Former Federal Reserve Chairman Alan Greenspan warns that the spike in Treasury yields is a “canary in the mine” that may foreshadow higher interest rates, as investors have avoided three major Treasury auctions this week.
Prices of U.S. government debt fell on Thursday following a weak auction of $32 billion in seven-year Treasury notes. The high yield on the auction came in at 3.37 percent, above the market's expectations, according to market data.
Thursday's auction capped a week of $118 billion in new supply which attracted dismal investor interest. The government has been auctioning a steady stream of bonds for months to fund its economic stimulus efforts.
The higher yields indicate investors’ fears about a “huge overhang of federal debt which we have never seen before,” Greenspan told Bloomberg. “I’m very much concerned about the fiscal situation,” he said.
Greenspan said an increase in long-term interest rates “will make the housing recovery very difficult to implement and put a dampening on capital investment as well.”
Thursday, benchmark 10-year Treasury notes fell 13/32 in price to yield 3.93 percent, the highest since June 11 and up from 3.86 percent at Wednesday's close. The yield of the 10-year note is linked to interest rates on mortgages and other consumer loans. A drop in prices sends yields higher.
The seven-year note dropped 11/32 to yield 3.35 percent, up from 3.29 percent on Wednesday, Reuters reported.
Testimony from Federal Reserve Chairman Ben Bernanke that affirmed his pledge to keep interest rates near zero for an extended period did little to sway investors.
Economists say there is a looming sense of financial disaster in the wake of President Barack Obama’s landmark — and expensive — healthcare overhaul.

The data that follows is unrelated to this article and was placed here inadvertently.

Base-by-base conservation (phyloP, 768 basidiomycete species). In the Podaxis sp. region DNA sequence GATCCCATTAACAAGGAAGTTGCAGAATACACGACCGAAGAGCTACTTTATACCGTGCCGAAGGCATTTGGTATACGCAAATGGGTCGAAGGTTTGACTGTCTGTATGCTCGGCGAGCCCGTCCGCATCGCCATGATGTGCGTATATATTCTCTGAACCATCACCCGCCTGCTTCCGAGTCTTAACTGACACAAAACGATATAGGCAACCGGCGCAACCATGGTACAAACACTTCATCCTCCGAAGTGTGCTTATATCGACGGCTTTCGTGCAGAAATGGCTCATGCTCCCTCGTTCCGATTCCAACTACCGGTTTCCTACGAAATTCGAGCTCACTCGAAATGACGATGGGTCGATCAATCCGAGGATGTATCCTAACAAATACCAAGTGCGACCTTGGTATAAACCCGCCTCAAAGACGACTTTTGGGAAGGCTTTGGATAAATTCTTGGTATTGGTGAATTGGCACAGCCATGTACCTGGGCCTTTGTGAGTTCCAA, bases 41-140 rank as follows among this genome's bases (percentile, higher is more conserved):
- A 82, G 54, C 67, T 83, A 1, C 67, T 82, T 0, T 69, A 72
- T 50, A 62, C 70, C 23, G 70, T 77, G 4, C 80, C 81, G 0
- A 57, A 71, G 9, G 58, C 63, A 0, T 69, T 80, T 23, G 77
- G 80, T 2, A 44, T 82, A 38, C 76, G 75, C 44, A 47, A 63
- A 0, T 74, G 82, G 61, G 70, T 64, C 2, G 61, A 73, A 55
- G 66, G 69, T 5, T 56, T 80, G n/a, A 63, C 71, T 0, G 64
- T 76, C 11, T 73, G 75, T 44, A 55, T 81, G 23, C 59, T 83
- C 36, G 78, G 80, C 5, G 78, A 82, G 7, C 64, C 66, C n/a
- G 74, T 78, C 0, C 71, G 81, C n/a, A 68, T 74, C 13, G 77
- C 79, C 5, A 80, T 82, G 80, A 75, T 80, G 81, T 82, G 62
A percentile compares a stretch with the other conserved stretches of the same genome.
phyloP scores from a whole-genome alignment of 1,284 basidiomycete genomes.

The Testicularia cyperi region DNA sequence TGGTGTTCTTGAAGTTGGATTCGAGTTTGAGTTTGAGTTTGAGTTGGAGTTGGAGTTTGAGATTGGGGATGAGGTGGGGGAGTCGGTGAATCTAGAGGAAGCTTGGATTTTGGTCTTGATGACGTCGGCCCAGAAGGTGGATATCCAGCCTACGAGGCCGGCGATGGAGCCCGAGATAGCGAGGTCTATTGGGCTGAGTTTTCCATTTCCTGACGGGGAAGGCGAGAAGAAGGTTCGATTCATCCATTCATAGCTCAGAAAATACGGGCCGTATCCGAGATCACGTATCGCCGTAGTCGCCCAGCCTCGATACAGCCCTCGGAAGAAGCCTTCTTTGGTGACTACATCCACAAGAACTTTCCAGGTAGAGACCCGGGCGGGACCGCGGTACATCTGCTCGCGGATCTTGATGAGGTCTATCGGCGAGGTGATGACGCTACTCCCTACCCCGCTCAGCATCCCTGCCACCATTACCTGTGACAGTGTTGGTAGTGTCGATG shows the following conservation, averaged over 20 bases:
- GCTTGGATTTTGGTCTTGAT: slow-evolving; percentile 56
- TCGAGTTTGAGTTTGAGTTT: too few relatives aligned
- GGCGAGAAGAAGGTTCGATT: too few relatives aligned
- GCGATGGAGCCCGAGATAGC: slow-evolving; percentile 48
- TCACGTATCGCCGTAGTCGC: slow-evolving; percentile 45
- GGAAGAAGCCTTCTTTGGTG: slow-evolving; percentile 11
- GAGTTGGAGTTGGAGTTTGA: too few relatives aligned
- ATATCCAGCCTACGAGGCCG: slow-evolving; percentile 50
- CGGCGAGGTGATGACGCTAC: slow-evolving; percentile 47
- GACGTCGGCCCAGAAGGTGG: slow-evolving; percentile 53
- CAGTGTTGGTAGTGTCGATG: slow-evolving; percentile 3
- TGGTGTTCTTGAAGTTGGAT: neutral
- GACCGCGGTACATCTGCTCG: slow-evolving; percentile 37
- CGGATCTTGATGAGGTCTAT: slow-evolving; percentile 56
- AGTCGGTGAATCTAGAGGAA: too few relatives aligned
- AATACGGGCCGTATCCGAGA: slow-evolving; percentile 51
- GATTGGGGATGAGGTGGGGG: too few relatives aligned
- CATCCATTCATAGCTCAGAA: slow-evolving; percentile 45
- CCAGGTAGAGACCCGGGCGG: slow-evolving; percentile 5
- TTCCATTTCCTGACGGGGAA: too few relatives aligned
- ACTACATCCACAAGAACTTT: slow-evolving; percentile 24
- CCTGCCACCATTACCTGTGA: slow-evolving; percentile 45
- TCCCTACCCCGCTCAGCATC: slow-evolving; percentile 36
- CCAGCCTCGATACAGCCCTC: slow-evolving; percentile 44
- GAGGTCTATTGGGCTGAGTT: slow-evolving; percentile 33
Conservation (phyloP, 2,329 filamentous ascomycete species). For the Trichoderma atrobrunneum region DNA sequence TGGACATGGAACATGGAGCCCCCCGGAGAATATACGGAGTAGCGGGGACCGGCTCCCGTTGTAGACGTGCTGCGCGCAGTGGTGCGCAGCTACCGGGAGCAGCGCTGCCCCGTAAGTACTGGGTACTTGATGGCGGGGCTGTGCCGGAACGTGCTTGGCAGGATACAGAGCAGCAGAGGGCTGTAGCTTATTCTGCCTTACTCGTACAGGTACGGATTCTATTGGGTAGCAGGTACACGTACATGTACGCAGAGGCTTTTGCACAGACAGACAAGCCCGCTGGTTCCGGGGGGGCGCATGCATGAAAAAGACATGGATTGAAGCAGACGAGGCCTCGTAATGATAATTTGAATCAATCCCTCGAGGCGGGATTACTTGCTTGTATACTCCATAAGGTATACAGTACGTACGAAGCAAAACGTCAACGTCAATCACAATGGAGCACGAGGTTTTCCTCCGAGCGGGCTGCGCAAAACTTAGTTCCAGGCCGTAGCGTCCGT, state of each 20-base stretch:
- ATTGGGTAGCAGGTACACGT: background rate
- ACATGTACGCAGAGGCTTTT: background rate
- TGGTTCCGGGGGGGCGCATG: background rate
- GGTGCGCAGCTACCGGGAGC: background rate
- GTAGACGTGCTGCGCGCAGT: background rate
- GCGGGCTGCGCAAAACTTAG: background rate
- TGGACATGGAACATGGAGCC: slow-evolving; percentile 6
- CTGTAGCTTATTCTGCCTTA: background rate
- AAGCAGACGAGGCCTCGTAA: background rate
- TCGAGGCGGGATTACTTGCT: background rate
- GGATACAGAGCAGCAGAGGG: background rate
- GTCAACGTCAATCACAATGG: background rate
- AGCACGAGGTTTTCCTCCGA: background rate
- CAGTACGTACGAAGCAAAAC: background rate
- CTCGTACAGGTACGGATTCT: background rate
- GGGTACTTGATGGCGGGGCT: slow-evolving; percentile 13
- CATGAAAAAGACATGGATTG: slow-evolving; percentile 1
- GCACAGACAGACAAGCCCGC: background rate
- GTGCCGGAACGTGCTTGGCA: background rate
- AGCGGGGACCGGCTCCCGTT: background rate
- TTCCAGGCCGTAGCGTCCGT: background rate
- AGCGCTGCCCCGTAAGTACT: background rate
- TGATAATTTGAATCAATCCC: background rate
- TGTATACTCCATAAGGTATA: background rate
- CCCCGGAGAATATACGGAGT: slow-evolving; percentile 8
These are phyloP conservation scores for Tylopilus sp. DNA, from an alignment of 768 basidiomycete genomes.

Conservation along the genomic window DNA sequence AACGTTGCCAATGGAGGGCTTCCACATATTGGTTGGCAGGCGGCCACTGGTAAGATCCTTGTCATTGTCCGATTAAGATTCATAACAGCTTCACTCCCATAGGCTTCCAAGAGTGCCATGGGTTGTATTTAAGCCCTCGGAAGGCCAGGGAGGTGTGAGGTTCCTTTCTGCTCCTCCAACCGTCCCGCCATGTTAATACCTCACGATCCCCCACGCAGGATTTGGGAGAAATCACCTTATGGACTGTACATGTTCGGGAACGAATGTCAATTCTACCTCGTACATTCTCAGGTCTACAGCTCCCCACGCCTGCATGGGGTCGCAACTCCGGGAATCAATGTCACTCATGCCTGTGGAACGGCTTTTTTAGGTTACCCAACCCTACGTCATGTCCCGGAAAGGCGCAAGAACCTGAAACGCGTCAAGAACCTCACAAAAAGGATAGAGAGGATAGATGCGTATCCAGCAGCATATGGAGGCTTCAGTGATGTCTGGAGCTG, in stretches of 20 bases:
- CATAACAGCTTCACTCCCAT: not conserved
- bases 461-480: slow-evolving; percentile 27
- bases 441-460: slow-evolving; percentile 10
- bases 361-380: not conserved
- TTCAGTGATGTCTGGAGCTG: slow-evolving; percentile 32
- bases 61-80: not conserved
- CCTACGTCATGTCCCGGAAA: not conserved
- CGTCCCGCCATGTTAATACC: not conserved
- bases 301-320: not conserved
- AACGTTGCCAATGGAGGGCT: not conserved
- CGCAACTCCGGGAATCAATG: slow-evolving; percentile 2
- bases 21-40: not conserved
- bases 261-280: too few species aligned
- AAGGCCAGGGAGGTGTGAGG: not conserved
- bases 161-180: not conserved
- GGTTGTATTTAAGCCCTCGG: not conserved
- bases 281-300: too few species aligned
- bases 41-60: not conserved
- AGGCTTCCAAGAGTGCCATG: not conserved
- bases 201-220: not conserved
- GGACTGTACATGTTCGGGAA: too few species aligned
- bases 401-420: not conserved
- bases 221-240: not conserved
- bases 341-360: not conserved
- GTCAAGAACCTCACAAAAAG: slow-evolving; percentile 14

Worries about government bonds issued by Greece and Portugal contributed to investors' wariness of sovereign debt Thursday, analysts said.
If demand for U.S. debt continues to weaken, experts say the government would be forced to pay higher interest rates to lure investors. Prospects that the $940 billion healthcare plan could add to the massive U.S. deficit would make the nation's debt less attractive to investors because of an increase in supply and less fiscal stability.
Most auctions so far in 2010 have attracted strong demand. Experts say a few lukewarm auctions don’t mean that demand will continue to evaporate. An auction Tuesday of $44 billion in two-year notes also saw demand slip from earlier in the year.
Investors showed little interest in the Treasury Department's $42 billion auction of five-year notes Wednesday, which also pushed Treasury higher and prices lower.
The Treasury Department said that the February deficit totaled $220.9 billion, 14 percent higher than the previous record set in February of last year. The deficit through the first five months of this budget year totals $651.6 billion, 10.5 percent higher than a year ago.
The Obama administration is projecting that the deficit for the 2010 budget year will hit an all-time high of $1.56 trillion, surpassing last year's $1.4 trillion total. The administration is forecasting that the deficit will remain above $1 trillion in 2011, giving the country three straight years of $1 trillion-plus deficits.
The administration says the huge deficits are necessary to get the country out of the deepest recession since the 1930s. But Republicans have attacked the stimulus spending as wasteful and a failure at the primary objective of lowering unemployment.
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